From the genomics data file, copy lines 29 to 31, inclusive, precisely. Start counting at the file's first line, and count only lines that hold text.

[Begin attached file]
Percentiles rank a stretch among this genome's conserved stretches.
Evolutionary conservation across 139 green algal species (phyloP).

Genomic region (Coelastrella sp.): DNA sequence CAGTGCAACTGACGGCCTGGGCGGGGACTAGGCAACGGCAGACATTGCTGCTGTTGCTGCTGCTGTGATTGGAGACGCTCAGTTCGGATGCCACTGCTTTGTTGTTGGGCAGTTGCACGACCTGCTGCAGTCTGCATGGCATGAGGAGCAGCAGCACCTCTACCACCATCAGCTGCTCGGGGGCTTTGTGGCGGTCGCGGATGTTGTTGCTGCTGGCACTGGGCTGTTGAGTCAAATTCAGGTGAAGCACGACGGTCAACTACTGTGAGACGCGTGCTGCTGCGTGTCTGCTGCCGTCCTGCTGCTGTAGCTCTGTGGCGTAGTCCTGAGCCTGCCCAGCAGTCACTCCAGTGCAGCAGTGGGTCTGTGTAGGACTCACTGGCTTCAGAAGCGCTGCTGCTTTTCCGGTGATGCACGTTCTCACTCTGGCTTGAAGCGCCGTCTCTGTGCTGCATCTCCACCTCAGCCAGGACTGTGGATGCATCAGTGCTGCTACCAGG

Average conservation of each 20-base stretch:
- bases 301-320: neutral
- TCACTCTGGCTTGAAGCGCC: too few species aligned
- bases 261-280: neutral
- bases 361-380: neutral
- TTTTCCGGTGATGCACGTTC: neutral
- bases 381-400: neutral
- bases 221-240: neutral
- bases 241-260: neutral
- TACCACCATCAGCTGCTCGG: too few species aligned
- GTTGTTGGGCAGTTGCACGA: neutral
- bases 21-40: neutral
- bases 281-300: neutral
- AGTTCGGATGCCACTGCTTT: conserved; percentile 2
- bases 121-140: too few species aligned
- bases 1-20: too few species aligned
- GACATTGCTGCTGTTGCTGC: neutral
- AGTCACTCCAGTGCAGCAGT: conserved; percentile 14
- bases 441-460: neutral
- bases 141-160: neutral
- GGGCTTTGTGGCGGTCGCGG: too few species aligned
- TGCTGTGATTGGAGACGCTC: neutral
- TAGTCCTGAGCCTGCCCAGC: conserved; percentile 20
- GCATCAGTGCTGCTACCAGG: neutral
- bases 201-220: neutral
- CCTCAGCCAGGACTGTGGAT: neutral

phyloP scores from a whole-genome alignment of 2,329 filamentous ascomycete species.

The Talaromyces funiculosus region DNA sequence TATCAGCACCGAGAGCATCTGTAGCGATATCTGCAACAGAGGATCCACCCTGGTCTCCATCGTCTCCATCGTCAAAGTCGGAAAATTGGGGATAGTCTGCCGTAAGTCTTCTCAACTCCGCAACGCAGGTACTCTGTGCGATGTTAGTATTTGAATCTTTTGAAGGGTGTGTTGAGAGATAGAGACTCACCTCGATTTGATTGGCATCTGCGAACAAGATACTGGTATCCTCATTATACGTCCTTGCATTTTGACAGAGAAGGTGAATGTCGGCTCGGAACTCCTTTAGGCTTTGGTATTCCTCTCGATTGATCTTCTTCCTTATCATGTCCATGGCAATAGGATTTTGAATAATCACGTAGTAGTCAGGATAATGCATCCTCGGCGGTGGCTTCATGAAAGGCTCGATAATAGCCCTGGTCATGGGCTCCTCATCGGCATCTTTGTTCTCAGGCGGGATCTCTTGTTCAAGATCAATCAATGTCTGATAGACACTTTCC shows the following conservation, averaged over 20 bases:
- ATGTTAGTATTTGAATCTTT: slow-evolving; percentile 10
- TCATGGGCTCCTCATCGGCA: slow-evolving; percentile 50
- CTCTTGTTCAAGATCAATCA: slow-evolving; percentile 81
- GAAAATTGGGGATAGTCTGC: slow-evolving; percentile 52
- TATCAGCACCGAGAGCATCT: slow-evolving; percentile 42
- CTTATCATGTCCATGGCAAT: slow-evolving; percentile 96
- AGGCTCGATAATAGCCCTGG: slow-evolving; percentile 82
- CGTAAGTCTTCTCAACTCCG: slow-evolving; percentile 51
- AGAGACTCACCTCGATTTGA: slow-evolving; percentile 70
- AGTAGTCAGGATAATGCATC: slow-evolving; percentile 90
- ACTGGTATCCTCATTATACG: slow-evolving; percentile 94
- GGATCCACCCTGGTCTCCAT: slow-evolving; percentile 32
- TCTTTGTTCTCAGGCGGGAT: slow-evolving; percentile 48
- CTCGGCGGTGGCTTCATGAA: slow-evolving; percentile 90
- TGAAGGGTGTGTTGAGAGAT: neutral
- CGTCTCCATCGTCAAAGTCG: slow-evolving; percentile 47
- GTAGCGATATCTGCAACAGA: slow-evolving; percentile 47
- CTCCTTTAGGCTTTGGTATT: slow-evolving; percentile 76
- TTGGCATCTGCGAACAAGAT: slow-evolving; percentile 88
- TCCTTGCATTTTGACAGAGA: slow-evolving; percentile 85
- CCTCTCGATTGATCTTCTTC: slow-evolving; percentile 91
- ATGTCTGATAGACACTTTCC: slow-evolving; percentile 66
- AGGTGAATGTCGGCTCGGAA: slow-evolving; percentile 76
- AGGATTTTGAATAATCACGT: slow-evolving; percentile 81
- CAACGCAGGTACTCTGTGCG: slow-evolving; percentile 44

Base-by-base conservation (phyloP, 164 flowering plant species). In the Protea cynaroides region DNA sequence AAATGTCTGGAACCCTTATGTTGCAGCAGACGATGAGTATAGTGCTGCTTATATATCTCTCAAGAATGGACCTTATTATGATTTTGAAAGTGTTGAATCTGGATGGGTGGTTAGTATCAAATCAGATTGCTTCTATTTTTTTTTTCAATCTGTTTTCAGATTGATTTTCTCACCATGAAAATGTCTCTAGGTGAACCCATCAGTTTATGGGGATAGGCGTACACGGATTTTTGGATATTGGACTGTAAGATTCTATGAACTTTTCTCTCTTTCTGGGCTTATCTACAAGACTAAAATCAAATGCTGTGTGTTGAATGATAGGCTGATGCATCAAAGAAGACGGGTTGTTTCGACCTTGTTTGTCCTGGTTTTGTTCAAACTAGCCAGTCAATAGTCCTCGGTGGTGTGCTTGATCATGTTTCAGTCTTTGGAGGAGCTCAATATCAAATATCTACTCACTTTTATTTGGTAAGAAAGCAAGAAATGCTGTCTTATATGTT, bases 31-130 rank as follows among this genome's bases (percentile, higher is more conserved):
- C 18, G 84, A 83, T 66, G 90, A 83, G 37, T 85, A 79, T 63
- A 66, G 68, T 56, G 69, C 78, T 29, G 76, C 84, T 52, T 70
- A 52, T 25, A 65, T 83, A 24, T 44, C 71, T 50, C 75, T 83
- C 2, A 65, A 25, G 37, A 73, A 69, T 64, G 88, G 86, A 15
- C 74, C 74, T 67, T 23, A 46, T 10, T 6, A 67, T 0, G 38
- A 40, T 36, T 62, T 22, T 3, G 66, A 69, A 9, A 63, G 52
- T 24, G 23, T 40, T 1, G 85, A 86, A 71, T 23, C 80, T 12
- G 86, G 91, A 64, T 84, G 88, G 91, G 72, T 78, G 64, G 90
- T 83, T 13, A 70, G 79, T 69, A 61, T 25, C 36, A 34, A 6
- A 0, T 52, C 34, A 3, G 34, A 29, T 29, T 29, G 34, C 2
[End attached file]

- CCTCAGCCAGGACTGTGGAT: neutral

phyloP scores from a whole-genome alignment of 2,329 filamentous ascomycete species.

The Talaromyces funiculosus region DNA sequence TATCAGCACCGAGAGCATCTGTAGCGATATCTGCAACAGAGGATCCACCCTGGTCTCCATCGTCTCCATCGTCAAAGTCGGAAAATTGGGGATAGTCTGCCGTAAGTCTTCTCAACTCCGCAACGCAGGTACTCTGTGCGATGTTAGTATTTGAATCTTTTGAAGGGTGTGTTGAGAGATAGAGACTCACCTCGATTTGATTGGCATCTGCGAACAAGATACTGGTATCCTCATTATACGTCCTTGCATTTTGACAGAGAAGGTGAATGTCGGCTCGGAACTCCTTTAGGCTTTGGTATTCCTCTCGATTGATCTTCTTCCTTATCATGTCCATGGCAATAGGATTTTGAATAATCACGTAGTAGTCAGGATAATGCATCCTCGGCGGTGGCTTCATGAAAGGCTCGATAATAGCCCTGGTCATGGGCTCCTCATCGGCATCTTTGTTCTCAGGCGGGATCTCTTGTTCAAGATCAATCAATGTCTGATAGACACTTTCC shows the following conservation, averaged over 20 bases: